Undavalli Caves devoid of amenities
A visit to Undavalli Caves in Tadepalli mandal at Guntur gives an impression to history lovers that the tourism potential of the ancient rock-cut structure of the 6th and 7th century AD has been left untapped. The multi-storey structure overlooking the Krishna River has a magnificent frontage, which is 28 metres in length and 15 metres in height. The core part of the caves is called Anantasayana Temple
Tourism potential of rock-cut structure ignored
A visit to Undavalli Caves in Tadepalli mandal at Guntur gives an impression to history lovers that the tourism potential of the ancient rock-cut structure of the 6th and 7th century AD has been left untapped. The multi-storey structure overlooking the Krishna River has a magnificent frontage, which is 28 metres in length and 15 metres in height. The core part of the caves is called Anantasayana Temple as it houses the idol of Lord Vishnu on the second floor of the rock-cut structure.
The idol, in a reclining posture and sculpted from a single block of granite, is a virtual feast for the eyes. But no temple rituals are being performed to the Lord. Visitors place flowers at the feet of the idol and worship the Lord. There is said to be a 9 km tunnel from the Undavalli Caves to Panakala Lakshmi Narasimha Swamy temple at Mangalagiri. But its entry point has been blocked by the authorities to prevent treasure-hunters from vandalising the structure.
The historic caves are devoid of basic amenities to attract more visitors. There are a few washrooms which are ill-maintained. Visitors need to carry water bottles and snacks along with them. The lawn is the only place where visitors feel comfortable. Despite several complaints by visitors, no steps have been taken to provide drinking water facility at the caves. There is also no canteen in the vicinity.
Creation of basic infrastructure at the caves has been completely neglected by the authorities. The ropeway project from Bhavani Island to Undavalli Caves proposed by the erstwhile Vijayawada-Guntur-Tenali-Mangalagiri Urban Development Authority (VGTM-UDA) to boost tourism in the region has also failed to take off.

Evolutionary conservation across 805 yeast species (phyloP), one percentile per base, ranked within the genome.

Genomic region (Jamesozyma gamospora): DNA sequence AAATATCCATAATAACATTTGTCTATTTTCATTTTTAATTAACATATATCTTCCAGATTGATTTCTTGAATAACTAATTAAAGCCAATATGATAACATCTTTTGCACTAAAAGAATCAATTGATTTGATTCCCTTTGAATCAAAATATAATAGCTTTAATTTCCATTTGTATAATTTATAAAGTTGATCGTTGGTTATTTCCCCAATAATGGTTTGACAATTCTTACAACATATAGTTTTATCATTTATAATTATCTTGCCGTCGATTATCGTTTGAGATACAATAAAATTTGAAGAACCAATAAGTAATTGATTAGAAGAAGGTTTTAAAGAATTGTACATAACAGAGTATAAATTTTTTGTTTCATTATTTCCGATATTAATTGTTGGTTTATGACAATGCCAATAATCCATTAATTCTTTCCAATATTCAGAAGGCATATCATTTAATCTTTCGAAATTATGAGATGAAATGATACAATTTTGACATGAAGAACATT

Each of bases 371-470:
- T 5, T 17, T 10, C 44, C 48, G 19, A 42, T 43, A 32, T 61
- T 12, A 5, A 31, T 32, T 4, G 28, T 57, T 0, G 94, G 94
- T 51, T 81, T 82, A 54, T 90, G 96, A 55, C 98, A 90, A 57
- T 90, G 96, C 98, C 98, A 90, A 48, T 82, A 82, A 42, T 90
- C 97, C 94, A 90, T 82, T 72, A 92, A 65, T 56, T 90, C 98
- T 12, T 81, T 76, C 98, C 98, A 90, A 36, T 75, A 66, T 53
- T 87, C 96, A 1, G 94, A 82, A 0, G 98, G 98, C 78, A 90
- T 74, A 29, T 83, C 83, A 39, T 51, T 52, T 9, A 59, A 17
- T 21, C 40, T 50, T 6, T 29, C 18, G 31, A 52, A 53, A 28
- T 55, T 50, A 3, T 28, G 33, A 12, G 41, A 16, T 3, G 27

Despite such failings, according to the in-charge of the caves, the number of people visiting the magnificent rock-cut structure is on the rise in recent months. “Earlier, the average number of visitors was 50 a day. Now we are issuing 150 to 200 entry tickets a day. Foreign tourists visit the caves from November to January every year. The caves attracted a record number of 16,000 visitors in November last year.
A good number of people also visit the caves during Karthika Masam,” he said. A Padmaja, who visited the caves along with her family members on their way to Venkatayapalem, said, “It is important to create basic amenities at the historic place to attract tourists. The magnificent monument will be a major tourist attraction in the capital region if the authorities concerned pay a little attention to creation of basic amenities and their maintenance. The surroundings of the caves need to be spruced up.”
K Praveen, a student from Poranki, deplored the laxity of the officials concerned in promoting the historical significance of the caves to attract tourists. They have not even coordinated with the APSRTC to arrange a request stop for buses at the caves for the convenience of visitors. One has to get down from the RTC bus at the entrance of Undavalli village and take an auto to reach the caves or come back after travelling about half kilometer more. “A request stop for RTC buses should be arranged at the caves immediately,'' he said. Another visitor is of the view that Undavalli Caves will be a major tourist destination once the capital region is developed.
By:Ch Sowmya Sruthi